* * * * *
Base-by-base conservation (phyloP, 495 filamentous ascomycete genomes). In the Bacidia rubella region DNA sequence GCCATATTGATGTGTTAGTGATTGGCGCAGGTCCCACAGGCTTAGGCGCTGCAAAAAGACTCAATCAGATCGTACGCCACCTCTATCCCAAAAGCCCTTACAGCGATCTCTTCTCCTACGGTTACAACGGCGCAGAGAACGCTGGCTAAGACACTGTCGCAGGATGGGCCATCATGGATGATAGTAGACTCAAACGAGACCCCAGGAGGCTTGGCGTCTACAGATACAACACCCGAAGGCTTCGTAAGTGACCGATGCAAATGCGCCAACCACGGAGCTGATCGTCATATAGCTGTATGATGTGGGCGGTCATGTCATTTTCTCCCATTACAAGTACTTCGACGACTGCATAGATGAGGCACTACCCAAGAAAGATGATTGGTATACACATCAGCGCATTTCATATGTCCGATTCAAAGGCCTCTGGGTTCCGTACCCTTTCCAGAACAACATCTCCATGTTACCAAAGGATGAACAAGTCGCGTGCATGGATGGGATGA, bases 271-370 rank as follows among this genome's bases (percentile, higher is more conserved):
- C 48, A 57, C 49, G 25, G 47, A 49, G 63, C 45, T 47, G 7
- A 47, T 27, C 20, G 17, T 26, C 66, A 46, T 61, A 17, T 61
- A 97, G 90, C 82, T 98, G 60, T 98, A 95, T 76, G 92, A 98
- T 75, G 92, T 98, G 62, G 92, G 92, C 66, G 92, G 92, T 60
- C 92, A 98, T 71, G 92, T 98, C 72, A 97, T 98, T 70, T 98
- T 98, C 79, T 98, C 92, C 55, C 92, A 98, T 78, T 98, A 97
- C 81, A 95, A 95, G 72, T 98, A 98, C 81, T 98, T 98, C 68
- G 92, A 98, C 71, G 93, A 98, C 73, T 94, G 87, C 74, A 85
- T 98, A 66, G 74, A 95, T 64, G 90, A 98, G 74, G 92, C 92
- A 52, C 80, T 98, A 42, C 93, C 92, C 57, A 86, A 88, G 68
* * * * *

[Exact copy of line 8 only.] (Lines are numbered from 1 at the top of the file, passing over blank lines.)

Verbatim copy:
- C 81, A 95, A 95, G 72, T 98, A 98, C 81, T 98, T 98, C 68